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Author Topic: "Core" outside of a coil  (Read 28986 times)
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Why a coil has a different behavior when a magnetic core is place inside and when it is placed outside? By "outside core", I mean a hollow magnetic cylinder in which a coreless coil is placed (see attachment).

I led the following experiment:
- A LC circuit is tuned to a resonant frequency of 600 Khz. The coil has a large diameter in order to place a ferrite cylinder inside. This cylinder acts as a ferrite rod. When I put this ferrite core in the coil, the resonant frequency is lowered down to 378 Khz, which means a variation of -37% of the frequency.
- Another LC circuit is also tuned to a resonant frequency of 600 Khz. The coil is of smaller diameter so that it can take place inside the same ferrite cylinder. When I put the cylinder around the coil, the resonant frequency is lowered down to 557 Khz, which means a variation of only -7% of the frequency.

In both cases, the field lines can pass through the ferrite, either through the "inside core" for the first case or the "outside core" in the second case. The magnetic circuit in which the field lines are looped is constituted in both cases of a half pass in air and a half pass in ferrite. There is the same flux inside and outside of the coil because the flux is supposed to be conservative. So why the ferrite effect in the second case is less than in the first one?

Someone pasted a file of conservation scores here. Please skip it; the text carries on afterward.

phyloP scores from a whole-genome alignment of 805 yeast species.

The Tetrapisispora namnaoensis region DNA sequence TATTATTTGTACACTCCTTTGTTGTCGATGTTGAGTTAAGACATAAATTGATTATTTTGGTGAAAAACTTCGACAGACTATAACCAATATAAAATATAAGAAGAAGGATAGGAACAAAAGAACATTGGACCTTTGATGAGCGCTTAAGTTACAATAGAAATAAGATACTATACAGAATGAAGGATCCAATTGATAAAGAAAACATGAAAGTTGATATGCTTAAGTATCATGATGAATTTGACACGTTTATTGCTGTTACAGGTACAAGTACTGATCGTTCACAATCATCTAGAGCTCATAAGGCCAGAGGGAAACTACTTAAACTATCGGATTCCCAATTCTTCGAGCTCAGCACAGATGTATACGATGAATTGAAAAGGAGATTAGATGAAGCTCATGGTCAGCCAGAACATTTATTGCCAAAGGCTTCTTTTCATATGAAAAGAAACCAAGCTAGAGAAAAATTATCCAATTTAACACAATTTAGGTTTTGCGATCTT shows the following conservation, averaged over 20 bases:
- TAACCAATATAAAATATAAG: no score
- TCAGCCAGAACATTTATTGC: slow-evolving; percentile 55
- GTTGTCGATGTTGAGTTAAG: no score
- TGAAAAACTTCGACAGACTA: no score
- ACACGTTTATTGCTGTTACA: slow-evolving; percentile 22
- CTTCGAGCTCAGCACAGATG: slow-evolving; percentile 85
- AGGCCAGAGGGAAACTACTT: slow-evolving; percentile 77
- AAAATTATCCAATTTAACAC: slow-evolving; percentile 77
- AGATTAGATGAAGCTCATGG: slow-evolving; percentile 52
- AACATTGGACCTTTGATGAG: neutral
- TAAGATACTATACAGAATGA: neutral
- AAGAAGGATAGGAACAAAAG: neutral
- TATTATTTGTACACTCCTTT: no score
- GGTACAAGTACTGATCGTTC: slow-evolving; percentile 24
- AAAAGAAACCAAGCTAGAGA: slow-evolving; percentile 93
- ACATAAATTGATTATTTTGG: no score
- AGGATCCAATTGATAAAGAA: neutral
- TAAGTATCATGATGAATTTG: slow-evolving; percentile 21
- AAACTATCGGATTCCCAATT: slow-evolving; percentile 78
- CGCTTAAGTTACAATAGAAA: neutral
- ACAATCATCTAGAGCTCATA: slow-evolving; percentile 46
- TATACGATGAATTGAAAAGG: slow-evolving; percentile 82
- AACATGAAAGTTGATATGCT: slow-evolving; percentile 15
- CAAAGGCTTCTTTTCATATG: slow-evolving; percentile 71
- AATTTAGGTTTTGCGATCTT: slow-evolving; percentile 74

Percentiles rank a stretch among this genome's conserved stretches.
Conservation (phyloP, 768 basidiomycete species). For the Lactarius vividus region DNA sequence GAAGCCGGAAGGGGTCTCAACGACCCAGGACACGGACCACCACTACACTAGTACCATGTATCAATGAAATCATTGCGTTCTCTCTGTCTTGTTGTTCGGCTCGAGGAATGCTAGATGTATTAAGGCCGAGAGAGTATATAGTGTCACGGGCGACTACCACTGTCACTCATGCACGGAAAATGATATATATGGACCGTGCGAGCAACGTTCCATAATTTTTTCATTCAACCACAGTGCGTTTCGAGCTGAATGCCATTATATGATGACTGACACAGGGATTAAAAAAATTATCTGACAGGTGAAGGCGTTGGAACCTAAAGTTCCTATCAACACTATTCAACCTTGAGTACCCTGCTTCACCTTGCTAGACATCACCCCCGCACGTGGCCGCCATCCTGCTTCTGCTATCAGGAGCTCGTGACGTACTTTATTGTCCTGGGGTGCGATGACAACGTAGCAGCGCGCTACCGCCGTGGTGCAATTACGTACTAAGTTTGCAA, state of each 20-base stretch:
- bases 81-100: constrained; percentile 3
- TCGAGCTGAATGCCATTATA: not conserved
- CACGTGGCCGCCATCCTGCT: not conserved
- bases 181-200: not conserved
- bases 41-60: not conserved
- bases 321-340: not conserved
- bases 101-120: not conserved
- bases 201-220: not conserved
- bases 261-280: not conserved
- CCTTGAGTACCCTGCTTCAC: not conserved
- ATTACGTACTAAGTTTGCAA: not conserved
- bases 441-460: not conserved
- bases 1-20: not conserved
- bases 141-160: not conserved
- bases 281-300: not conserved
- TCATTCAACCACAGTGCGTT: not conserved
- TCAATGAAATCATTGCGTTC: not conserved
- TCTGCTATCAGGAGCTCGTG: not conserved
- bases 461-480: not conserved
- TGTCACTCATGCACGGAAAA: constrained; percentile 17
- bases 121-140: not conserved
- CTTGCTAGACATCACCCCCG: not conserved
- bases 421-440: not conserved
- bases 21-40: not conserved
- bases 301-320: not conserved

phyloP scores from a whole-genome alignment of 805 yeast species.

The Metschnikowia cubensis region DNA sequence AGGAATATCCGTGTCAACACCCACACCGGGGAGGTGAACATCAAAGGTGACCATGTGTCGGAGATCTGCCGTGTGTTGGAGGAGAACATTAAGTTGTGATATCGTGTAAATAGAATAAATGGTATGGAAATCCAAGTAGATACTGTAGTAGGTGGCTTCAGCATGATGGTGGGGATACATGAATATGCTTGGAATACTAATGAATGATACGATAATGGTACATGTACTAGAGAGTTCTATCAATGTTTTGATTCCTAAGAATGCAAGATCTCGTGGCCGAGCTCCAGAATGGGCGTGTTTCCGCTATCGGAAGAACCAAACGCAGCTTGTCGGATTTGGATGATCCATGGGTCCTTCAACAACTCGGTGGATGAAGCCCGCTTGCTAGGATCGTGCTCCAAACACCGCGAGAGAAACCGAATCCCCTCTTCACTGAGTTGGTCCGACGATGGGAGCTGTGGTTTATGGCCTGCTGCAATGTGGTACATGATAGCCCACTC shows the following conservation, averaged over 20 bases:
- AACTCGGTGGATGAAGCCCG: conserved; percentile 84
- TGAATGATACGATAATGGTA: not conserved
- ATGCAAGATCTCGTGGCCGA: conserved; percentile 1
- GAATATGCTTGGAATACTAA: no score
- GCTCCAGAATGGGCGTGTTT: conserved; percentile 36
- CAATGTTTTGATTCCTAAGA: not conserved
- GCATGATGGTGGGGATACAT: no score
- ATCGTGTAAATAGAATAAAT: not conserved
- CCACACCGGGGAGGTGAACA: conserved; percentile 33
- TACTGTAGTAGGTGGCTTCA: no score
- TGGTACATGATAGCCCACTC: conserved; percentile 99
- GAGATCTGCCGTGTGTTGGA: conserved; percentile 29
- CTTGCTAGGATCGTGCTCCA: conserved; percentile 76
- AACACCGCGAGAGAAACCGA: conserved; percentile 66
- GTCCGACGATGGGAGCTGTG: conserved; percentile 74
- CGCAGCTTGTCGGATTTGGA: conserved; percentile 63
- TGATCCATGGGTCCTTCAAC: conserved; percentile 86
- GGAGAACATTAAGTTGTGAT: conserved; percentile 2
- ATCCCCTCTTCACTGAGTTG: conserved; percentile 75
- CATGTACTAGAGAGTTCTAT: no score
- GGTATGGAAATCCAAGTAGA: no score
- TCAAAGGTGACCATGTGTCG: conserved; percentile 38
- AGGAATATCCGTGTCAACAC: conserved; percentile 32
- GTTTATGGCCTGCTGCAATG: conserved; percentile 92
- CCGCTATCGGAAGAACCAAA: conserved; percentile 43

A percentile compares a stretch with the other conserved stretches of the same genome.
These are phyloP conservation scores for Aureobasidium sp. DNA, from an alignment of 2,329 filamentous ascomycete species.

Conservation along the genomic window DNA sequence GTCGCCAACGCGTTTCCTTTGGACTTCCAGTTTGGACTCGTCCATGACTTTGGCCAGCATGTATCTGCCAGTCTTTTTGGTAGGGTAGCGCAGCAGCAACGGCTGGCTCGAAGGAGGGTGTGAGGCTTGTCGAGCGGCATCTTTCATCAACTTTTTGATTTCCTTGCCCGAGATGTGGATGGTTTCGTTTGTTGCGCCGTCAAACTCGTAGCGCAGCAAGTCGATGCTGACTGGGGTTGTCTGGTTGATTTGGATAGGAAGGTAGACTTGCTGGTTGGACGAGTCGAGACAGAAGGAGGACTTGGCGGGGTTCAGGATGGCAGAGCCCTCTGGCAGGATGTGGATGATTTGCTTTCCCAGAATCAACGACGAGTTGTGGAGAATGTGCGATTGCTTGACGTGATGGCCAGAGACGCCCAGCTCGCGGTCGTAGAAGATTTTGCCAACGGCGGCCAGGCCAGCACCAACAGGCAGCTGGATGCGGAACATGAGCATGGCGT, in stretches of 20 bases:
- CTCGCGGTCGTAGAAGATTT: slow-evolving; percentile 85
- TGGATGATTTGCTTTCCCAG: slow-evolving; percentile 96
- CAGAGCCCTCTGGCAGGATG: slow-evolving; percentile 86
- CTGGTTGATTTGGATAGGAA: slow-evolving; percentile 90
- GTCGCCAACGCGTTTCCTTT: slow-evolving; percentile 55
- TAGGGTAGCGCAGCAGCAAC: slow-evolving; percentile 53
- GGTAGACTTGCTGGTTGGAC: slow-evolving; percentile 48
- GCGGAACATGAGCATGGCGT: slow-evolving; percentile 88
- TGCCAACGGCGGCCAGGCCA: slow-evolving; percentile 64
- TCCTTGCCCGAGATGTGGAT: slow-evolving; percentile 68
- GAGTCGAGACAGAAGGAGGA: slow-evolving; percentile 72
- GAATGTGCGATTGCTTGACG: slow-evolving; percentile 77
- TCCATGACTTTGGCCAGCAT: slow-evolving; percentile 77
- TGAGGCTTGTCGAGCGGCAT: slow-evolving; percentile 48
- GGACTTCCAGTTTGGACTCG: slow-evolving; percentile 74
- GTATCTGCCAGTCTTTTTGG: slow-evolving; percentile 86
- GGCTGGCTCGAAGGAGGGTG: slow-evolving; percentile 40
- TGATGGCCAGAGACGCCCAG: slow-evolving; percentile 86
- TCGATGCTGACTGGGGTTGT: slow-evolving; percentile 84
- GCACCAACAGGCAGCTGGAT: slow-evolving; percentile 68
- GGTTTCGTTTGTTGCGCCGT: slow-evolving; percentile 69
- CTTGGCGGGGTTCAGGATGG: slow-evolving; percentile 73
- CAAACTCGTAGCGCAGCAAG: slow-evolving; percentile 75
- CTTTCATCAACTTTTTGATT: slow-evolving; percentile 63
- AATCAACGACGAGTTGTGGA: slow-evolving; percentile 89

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Hi exnihiloest,

I assume your smaller diameter coil has got less self inductance than the large one.  This means the small coil needs a higher value capacitor to get resonance at 600kHz than the large coil does.
Now the detuning effect of the cylinder core for the small coil can only be less than for the large coil from the resonant frequency point of view because a smaller inductance is able to change its L value in a smaller percentage than the large one.  The L/C ratio is smaller for the small coil case, hence the influence of the core on the L is also less.

Gyula
   
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Thanks for the reply, Gyula.
I had chosen coils of similar inductance. For the same value of capacity, the small coil oscillates on 840 Khz and the larger on 600 Khz.

Nevertheless, well done: I had to adjust the capacity as you said (I use a variable capacitor), and this can be the cause of a biased experiment.